Everybody Loves Lobelia

Lobelia erinusEverybody loves Lobelia.
This should not be a surprise, you might say, since there are a total of 415 Lobelia species throughout the world. There must be at least one species you would love and at least one I would love, too.
Two notable Lobelia species are seen in San Fernando Valley gardens. One appreciates fast-draining soil and regular water. The other is less fussy about soil and absolutely nonchalant when it comes to water; that is, it doesn’t need much water at all. Both can grow in full to partial sun exposures, both will trail over a wall or out of a flowerpot, and both demonstrate strong resistance to insect pests and plant diseases of every kind.
One of these species, Lobelia erinus, is what comes to mind when the word “Lobelia” is heard, at least among those with a modicum of gardening experience. It’s the Lobelia species that everybody loves and I think this love may be associated with two qualities.
First, the most widely grown cultivar of this species is a royal blue found in few other flowers. When it comes to flowers, blue is the least encountered of all colors, and true blue is rarer still, most blue flowers falling into the baby blue, mauve blue or lavender blue category.
Second, this Lobelia species grows small and compact, yet gently trails out of containers when called upon to do so.
The genus Lobelia is named after Matthias de l’Obel, who lived 400 years ago. He was a physician to the kings of England and the Netherlands, and a botanist, too. In those days, physicians were intimately familiar with the medicinal properties of plants and were typically master gardeners as well.
Physicians were constantly experimenting with plants brought back by seafaring explorers from their circumnavigations of the globe. When these explorers stopped at the Cape of Good Hope in South Africa, they harvested the seeds of Lobelia erinus, which is indigenous to that locale.
Lobelia erinus contains pain-killing chemicals; lobeline, a substance derived from a New England species of Lobelia, has shown promise in the treatment of drug addiction.
Lobelia seeds sprout easily, as long as the soil is to their liking. When it comes to planting, Lobelia seeds are tiny and barely should be pressed into the earth, which must be absolutely soft and fast draining, for germination to occur.
White lobelia, while less frequently encountered than the blues and lavenders, is occasionally seen. I recently saw it artfully situated beneath some pink hydrangeas.
Whereas Lobelia erinus is somewhat finicky about soil, Lobelia laxiflora, or Mexican cardinal flower, is not. Laxiflora, the species name, means “loose flowering” and refers to the fact that its flowers may appear anywhere and everywhere from within its sprawling, 2-foot tall mat of rhizomatous growth.
Mexican cardinal flower can grow with a little or a lot of water but, where soil stays wet, its growth will quickly get out of control. It blooms on and off for long periods throughout the year with pendulous yellow and orange, tubular and flared, flowers.
Purple hopbush
I recently spotted a strain of purple hopbush (Dodonaea viscosa ‘Purpurea’) with notably reddish papery fruits. On most hopbush specimens, these fruits turn from golden yellow to brown and are barely noticeable, but occasionally a plant is found with distinctively red fruit.
Purple hopbush gets its name from the fact that its foliage is purplish bronze and that its fruit were used by the first European settlers in Australia, which is its habitat, to make beer. While they are drought tolerant and make a fast growing hedge of around 10 feet tall, the downfall of hopbushes is a root fungus that generally kills the plants within six or seven years of being planted. Once established, it appears that the slightest bit of standing water is deadly to them, so it would be wise to withhold irrigation entirely after their first year or two in the ground.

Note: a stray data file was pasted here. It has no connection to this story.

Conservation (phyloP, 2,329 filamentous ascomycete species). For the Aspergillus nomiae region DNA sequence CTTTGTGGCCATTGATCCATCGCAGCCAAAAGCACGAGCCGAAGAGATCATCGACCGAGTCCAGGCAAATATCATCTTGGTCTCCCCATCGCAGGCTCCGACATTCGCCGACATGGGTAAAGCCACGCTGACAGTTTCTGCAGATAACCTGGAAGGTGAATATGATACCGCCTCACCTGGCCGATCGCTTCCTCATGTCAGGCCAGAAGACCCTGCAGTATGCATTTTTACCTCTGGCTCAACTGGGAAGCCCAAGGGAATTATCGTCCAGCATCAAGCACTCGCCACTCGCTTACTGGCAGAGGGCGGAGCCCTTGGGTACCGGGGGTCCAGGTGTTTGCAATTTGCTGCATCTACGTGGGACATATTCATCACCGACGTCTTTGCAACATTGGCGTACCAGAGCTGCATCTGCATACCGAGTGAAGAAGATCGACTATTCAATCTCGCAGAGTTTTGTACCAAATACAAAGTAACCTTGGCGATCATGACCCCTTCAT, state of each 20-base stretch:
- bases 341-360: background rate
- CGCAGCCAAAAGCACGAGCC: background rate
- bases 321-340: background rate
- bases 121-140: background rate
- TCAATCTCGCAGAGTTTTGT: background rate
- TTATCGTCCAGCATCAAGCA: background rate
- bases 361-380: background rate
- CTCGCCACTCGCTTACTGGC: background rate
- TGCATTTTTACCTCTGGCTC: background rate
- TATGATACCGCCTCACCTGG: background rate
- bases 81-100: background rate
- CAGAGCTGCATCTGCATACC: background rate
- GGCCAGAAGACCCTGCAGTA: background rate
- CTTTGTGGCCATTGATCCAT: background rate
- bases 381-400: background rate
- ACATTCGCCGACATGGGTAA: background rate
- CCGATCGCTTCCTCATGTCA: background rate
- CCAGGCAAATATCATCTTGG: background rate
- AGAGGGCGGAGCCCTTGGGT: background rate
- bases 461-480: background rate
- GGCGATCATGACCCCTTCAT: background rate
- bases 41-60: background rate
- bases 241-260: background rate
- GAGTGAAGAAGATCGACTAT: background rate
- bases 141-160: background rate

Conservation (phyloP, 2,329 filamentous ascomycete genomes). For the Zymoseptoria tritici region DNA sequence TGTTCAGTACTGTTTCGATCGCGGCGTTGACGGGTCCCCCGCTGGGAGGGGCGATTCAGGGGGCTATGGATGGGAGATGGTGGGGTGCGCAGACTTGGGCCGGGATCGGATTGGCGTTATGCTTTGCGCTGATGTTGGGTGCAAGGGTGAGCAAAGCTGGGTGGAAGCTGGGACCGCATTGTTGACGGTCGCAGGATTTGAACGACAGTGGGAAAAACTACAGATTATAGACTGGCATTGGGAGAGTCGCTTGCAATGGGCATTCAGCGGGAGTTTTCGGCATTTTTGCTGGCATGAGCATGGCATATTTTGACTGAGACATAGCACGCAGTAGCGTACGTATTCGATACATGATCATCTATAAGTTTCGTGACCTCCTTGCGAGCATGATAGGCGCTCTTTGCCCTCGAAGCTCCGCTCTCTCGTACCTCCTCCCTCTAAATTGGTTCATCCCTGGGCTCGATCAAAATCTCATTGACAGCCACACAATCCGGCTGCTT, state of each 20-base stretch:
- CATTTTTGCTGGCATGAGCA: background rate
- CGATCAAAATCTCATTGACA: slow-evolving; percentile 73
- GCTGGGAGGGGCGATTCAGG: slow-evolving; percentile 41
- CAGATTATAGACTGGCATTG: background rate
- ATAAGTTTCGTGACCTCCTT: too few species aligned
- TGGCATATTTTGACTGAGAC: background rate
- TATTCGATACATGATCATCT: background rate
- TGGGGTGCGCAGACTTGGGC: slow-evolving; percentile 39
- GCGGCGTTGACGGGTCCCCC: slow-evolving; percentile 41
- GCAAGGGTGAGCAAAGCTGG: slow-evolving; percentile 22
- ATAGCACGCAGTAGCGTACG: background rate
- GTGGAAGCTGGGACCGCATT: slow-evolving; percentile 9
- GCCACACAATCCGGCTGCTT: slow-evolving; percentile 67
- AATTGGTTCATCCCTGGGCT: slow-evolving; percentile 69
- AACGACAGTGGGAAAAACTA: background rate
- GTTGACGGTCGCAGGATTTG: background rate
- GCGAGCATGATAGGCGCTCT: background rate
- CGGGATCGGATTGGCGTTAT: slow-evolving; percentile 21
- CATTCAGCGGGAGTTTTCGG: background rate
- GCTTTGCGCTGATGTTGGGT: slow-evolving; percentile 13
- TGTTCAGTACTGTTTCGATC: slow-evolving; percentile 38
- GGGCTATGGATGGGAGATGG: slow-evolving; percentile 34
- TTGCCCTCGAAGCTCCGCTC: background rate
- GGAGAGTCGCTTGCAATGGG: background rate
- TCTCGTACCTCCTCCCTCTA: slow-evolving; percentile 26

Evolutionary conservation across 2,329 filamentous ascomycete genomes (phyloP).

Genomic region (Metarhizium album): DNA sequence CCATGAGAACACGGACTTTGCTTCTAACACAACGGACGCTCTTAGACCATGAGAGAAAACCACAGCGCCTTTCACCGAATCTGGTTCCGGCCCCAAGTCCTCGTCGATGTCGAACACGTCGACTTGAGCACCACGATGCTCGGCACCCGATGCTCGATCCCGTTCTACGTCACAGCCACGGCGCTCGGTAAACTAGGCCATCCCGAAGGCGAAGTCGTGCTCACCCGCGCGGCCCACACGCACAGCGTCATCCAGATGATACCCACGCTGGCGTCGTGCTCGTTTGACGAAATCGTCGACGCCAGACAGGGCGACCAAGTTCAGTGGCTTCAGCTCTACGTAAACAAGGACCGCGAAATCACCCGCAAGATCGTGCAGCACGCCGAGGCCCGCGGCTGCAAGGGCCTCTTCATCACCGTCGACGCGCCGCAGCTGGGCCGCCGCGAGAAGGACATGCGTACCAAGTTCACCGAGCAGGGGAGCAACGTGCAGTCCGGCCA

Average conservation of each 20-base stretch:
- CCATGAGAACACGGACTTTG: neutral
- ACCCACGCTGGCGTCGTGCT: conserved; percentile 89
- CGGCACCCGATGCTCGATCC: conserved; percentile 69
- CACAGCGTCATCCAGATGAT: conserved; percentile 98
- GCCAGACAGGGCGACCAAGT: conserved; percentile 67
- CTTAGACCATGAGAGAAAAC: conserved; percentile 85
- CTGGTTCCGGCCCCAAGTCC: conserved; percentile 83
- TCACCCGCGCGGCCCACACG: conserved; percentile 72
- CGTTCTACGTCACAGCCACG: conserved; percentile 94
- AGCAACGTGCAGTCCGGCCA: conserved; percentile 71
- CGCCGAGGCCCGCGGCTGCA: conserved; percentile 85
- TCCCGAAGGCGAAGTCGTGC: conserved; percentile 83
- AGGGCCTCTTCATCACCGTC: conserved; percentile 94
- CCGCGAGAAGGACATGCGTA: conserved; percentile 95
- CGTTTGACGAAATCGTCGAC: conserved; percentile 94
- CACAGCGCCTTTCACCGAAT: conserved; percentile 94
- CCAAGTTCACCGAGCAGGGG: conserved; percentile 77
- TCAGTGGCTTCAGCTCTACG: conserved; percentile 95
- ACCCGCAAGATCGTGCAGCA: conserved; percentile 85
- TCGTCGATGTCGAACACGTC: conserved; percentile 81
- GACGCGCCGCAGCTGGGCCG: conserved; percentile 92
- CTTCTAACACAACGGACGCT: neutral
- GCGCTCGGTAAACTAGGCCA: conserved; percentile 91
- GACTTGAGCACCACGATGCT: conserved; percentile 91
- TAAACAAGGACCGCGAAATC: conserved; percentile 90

Meidiland roses
Are you familiar with Meidiland roses and the story behind them? Meidiland (MAY-de-land) roses are produced by the Meilland (this name, although close, differs from that of the roses) family, whose original growing grounds are still thriving in the south of France.
The family has been doing this for more than 100 years, but their first truly commercial success came after World War II with the introduction of ‘Peace.’ This rose had been developed just before the war but began to be marketed throughout Europe and the U.S. in 1945. Over the next 50 years, more than 100 million ‘Peace’ roses were sold.
‘Peace’ is an ivory white to pale yellow with pink to red undertones on the petal edges. Hybrid tea roses, in general, have a reputation for disease susceptibility but ‘Peace’ is a hybrid tea exception, exhibiting unusual disease resistance for its type.
Meidilands as a whole are widely regarded for their toughness. They are similar to David Austin roses in having been hybridized from so-called old roses — or rose varieties that were found growing in gardens from the time of Napoleon. The difference in the new old-rose hybrids is their recurrent blooming capacity. Meidiland roses are especially famous for their shrub and ground cover selections, which bloom from spring until fall. Shrub types are pruned once a year, if even that often, with dead wood removal the only truly essential pruning required. They make excellent informal, long-blooming hedges.
If you like, you can invigorate them with a winter pruning, cutting back to a height of 18 inches. Ground cover types stay under 2 feet, while Meidiland hedges grow up to 5 feet tall. I recently spotted a magnificent shrub that looked a lot like the single rose variety known as ‘Candia Meidiland,’ whose deep pink petals surround white centers.

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